Son of God or Son of Man?

by Roger Barrier

Dear Roger,

Why did Jesus call himself “Son of Man” and then call God his father? What did he mean when he called himself the “Son of Man”?

Sincerely, Jonathan

Dear Jonathan,

Jesus utilized many terms to describe Himself. He was the Good Shepherd, the Light of the World, the Door of the Sheep Pen, and the Bread of Life. But the term He used most often to refer to Himself (88 recorded times) was, “Son of Man”. The term refer to a mixing of both His deity and humanity. “Son of Man” had significance far beyond the literal words and needs to be understood that light. When Jesus used the term it spoke volumes to those who heard Him.


For example, “Son of Man” was a Messianic title. Calling Himself the “Son of Man” was His declaration to be the Messiah. The Pharisees knew this and hated Him for it. The reference comes from Daniel 7:13-14: “In my vision at night I looked, and there before me was one like a son of man, coming with the clouds of heaven. He approached the Ancient of Days and was led into his presence. He was given authority, glory and sovereign power; all peoples, nations and men of every language worshiped him. His dominion is an everlasting dominion that will not pass away, and his kingdom is one that will never be destroyed.”


Jesus was saying by using the term, “Son of Man”, that He is the “Ancient of Days” (a further reference to God Himself) who would one day receive dominion, glory, and a kingdom that would span all eternity. Identifying Himself as the “Son of Man’ was not to deny His deity. Using the term was in fact a statement of His deity.


Jesus clearly claimed to be God on many occasions (Matthew 16:16-17; John 8:58 and 10:30. The Bible declares that only God can forgive sins (Isaiah 43:25 and Mark 2:7); but, as the “Son of Man”, Jesus had power to forgive sins (Mark 2:10). When Caiaphas, the high priest, asked Jesus whether or not He was the “Son of God”, Jesus responded in the affirmative by declaring that He was the “Son of Man” who would come in great power and authority (Matthew 26:63-64), thus identifying the term “Son of God” with His deity.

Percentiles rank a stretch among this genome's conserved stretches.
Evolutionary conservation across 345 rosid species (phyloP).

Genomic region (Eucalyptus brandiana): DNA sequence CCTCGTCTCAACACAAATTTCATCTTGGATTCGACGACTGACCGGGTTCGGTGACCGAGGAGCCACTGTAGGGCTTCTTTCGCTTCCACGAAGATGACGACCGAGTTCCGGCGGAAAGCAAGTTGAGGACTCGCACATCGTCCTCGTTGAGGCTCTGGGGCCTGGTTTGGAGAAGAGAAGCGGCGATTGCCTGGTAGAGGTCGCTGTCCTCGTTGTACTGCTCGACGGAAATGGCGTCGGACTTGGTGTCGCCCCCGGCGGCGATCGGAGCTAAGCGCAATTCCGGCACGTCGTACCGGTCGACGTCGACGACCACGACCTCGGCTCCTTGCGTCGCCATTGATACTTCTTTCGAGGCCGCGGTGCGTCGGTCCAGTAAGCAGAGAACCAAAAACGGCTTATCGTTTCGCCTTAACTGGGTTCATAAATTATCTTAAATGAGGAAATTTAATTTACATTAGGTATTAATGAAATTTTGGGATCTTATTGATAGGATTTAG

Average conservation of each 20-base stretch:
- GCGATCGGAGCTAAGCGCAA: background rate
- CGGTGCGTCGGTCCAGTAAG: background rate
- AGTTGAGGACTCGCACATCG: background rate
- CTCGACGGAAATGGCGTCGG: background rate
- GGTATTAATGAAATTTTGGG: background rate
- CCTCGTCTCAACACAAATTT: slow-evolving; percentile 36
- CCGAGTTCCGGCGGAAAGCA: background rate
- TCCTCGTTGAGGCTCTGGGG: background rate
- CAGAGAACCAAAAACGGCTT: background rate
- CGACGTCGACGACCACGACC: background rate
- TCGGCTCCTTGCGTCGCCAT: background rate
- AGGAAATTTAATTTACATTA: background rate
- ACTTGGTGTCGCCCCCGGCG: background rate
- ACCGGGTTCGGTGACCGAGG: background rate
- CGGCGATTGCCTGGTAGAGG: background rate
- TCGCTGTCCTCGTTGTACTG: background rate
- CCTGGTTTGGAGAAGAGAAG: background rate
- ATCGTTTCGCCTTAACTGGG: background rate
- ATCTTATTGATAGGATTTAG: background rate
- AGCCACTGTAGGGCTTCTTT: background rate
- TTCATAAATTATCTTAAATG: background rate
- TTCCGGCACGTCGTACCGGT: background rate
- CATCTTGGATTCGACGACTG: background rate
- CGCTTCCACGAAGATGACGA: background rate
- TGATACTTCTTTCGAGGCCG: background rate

A second meaning of the phrase “Son of Man” refers to Jesus’ full humanity. When God called the prophet Ezekiel “son of man” 93 times, He was simply calling Ezekiel a human being. Jesus used this term to identify Himself with all mankind because He was, in fact, fully human. For example, Jesus’ humanity shines through in His encounter with the woman at the well (John 4). We find Him at noon, sitting on a well, hot, tired, hungry, thirsty, and asking her for a drink. The Book of Hebrews teaches emphatically that the reason for His humanity was to allow Him to experience all of our human temptations and sufferings. As a result, He could be the Great High Priest who entered the eternal-Heavenly temple once for all in order to offer His own blood as a sacrifice for all the sin of the world for all time.


“Hypostatic Union” is the theological term used to refer to the intertwining of Jesus as fully God (John 1:1) and fully human (John 1:14). We see both natures joined in Philippians 2:6-8.This doctrine is said to be inscrutable. In other words, it is beyond the reach of human understanding.


As to calling God, “His Father” there is no contradiction with His deity. This was a statement of His submission to the assignment He undertook to put on a body in order both to unveil the true character of God as well as to die on the cross as a sacrifice for sin. Philippians 2 tells us that He emptied Himself of His “glory” in order to put on a body. In the upper room He prayed earnestly for his mission to be accomplished successfully in order to get His glory back.


Well, Jonathan, thanks for asking the question. I hope my answer helps. Ask me another.


Love, Roger

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